Pearl Millet: Commercial Types
Although it is one of the best means for sustaining life in the most desolate and difficult parts of the farming world, pearl millet also grows well under pampered conditions—under irrigation and in equable climes, for example. Because this fact is not widely known, most people dismiss pearl millet as a crop for good lands, pointing out that its low yield, low harvest index, and generally low fertilizer response mean that it cannot match the better known cereals under high-tech management.
However, it is far too early to dismiss pearl millet as a crop for regions that now grow modern maize and wheat and rice. The plant, as we have said earlier, has remarkable qualities, and some of its environmental resilience happens to be of the type that Latin America, North America, Australia, Europe, and others may soon need desperately. Moreover, pearl millet is no longer a rustic relic. Hybrids and other advanced forms are coming available for worldwide use. The old impressions no longer hold.
In fact, a new vision of this ancient crop's potential is becoming clearer from research in the United States, where pearl millet is already exciting increasing interest (see box, page 114). Indeed, fast-maturing types that ripen grain in as few as 90 days after planting and can be harvested by giant combines are now viewed as important resources for a vast belt spanning the nation from the Carolinas to Colorado.
This recognition is starting a new era in pearl millet production. For almost the first time the crop is being seriously investigated with sophisticated methods in the world's finest research facilities. Male-sterile forms, dwarfs, hybrids, and even some very unusual hybrids that produce fertile seed, have all recently been created. So far (at least in the United States), the emphasis has been on producing pearl millet as a feed grain—and with excellent reason: in U.S. Department of Agriculture trials, beef cattle, young pigs, and poultry fed pearl millet grain have grown as well as (or better than) those eating maize (see box).
More and more, however, America's pearl millet proponents are
realizing that they have in their hands a potential new food grain for the nation and for the world.
There are good reasons for that assumption. Despite the current widespread notion that pearl millet is a second-rate cereal, the plant actually has a high potential growth rate—higher even than sorghum. Like maize and sorghum, it has the super-efficient C4 photosynthesis. Some types mature very fast and can produce two or even three generations a year if conditions permit. And there are other advantages as well. Pearl millet is, for example, "a plant-breeder's dream" and can be developed quickly into numerous and widely different forms (see box, page 122). It is a cross-pollinating species on which several different breeding methods can be successfully employed. And, by a strange twist of genetic luck, it can also be easily inbred.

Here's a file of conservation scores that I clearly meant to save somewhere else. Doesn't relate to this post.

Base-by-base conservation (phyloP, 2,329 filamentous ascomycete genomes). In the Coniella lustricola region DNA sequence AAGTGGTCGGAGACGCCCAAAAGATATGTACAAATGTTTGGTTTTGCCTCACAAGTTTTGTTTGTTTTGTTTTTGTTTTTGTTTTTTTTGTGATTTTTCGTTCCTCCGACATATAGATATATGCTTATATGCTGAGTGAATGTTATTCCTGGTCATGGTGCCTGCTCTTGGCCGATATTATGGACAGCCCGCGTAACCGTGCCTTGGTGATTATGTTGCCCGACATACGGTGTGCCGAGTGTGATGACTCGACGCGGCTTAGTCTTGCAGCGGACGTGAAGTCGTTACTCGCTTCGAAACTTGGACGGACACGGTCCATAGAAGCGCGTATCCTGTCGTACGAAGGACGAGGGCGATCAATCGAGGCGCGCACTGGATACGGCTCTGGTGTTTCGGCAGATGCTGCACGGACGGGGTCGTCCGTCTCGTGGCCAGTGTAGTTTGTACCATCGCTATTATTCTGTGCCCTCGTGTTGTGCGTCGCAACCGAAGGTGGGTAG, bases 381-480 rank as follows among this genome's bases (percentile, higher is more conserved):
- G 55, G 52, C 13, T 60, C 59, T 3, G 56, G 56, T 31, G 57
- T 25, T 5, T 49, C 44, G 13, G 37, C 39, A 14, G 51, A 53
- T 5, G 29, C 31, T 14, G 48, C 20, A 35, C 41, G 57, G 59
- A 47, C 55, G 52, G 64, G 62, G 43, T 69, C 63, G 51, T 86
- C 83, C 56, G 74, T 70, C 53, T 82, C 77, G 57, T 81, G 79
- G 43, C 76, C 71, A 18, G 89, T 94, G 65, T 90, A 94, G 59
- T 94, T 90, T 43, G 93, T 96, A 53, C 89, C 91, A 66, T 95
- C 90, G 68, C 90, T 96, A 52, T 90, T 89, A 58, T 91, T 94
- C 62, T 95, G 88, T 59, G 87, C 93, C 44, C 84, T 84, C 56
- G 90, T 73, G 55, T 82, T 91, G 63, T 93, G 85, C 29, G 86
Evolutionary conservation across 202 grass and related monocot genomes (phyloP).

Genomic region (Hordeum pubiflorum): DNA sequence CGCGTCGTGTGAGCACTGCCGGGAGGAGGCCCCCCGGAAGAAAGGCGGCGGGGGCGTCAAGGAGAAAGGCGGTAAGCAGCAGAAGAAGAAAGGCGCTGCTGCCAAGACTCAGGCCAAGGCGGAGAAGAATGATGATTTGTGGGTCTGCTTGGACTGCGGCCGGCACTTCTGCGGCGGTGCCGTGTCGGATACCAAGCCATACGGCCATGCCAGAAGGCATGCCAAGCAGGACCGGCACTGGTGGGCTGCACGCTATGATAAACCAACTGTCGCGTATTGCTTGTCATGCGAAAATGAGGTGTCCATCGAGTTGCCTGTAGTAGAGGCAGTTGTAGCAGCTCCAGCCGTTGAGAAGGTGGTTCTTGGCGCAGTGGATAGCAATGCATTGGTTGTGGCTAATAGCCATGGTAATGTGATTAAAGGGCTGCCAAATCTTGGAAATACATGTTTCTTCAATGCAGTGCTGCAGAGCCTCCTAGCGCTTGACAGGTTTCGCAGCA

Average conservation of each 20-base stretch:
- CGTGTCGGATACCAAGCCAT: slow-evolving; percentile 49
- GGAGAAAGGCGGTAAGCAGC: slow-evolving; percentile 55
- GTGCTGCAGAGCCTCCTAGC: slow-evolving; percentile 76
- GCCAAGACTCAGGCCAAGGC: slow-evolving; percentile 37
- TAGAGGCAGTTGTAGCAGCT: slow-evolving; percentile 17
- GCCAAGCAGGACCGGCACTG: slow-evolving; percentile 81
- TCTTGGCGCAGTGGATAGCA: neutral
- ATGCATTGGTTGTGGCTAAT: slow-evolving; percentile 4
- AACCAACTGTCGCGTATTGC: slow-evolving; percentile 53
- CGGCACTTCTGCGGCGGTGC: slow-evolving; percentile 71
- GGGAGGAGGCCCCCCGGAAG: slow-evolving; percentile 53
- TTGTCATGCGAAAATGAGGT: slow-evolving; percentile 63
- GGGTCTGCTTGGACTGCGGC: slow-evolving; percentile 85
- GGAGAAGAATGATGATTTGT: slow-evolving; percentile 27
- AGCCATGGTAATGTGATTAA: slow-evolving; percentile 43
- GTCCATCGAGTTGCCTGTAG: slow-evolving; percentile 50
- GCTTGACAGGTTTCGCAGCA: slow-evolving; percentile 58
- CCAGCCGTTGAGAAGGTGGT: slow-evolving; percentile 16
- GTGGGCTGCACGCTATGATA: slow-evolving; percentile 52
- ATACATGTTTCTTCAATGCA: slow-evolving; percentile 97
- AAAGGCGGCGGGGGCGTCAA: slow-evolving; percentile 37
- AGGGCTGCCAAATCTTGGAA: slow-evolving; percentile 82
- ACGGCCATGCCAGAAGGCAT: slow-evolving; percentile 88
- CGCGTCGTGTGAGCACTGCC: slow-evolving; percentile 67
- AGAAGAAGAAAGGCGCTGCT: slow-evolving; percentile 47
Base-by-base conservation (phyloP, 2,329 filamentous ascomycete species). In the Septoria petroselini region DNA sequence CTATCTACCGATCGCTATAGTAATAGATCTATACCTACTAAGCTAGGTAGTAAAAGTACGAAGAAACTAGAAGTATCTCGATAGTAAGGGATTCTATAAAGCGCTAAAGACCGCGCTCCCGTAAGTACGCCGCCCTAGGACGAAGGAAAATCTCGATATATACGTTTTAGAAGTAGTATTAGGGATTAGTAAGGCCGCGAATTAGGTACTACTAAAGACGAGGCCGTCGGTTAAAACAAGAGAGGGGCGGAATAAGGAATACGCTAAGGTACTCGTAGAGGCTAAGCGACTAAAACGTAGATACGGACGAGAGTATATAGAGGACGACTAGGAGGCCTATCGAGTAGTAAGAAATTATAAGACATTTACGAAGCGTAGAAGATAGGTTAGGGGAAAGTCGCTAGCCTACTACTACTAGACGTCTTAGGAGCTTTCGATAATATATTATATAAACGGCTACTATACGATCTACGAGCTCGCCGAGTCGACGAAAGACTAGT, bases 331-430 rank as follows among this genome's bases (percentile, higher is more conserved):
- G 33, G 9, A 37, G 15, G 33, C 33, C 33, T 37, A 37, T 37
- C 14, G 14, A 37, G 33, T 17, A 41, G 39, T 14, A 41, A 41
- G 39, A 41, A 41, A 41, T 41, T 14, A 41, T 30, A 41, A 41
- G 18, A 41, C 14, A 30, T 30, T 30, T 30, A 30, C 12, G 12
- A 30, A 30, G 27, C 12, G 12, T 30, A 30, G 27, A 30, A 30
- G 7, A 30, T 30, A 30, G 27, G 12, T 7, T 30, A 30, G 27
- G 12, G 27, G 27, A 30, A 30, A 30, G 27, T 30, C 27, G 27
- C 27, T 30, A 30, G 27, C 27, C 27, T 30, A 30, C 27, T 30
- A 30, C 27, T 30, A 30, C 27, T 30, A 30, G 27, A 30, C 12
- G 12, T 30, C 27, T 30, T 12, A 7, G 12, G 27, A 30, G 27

In terms of large-scale commercial production, therefore, this crop is poised for revolutionary advances. It stands at about the point maize did in the 1930s. Hybrids are known but are not in widespread use; yields are only a fraction of what they might be; and although the basic understanding of the crop's physiology and genetics is still rudimentary, it is beginning to become clear. Seizing the opportunity now could propel pearl millet (like maize since the 1930s) to far higher levels of productivity by using the best of modern techniques. Indeed, pearl millet might well result in a similar leap in food production in many new areas.1
Reasons for thinking this are not hard to find. The world's drylands are faced with an increasingly serious food crisis. Already this is becoming clear in the Middle East. For example, in 1989 Syria's parliamentary speaker announced at a meeting called to discuss Arab development and population problems that, unless the Arab world produces more food, one-third of its people will face starvation.2 In such places the world's most drought- and heat-tolerant cereal obviously has vital promise.
All in all, then, this plant's adaptability to both good and bad conditions makes it a potentially outstanding food crop for vast areas of a "greenhouse-afflicted" world where climates may change wildly from decade to decade or even from year to year, and where more and more people must obtain food from hot, dry soils.
The chances for boosting pearl millet's productivity and usefulness are good, but the improvements may not come rapidly. To make the
crop a modern and globally useful food resource, varieties with large, dense, spherical, light-colored kernels that taste good are needed. In addition, improved dehulling characteristics are vital if pearl millet is going to be employed in human foods on a truly wide scale.
Eventually, all of these and more seem likely to come about, as can be seen from the following promising lines of development.
The worldwide cereal-breeding advances of the last 100 years have increased rice, wheat, and maize yields dramatically, but, contrary to popular perception, the plants still produce about the same amount of growth (that is, their overall dry matter is largely unchanged). Yields have risen because the plants were reconfigured to reduce the proportion of stems and leaves and increase the proportion of seeds. Usually, this meant reducing the plant height, but sometimes it also meant increasing the number of seedheads per plant.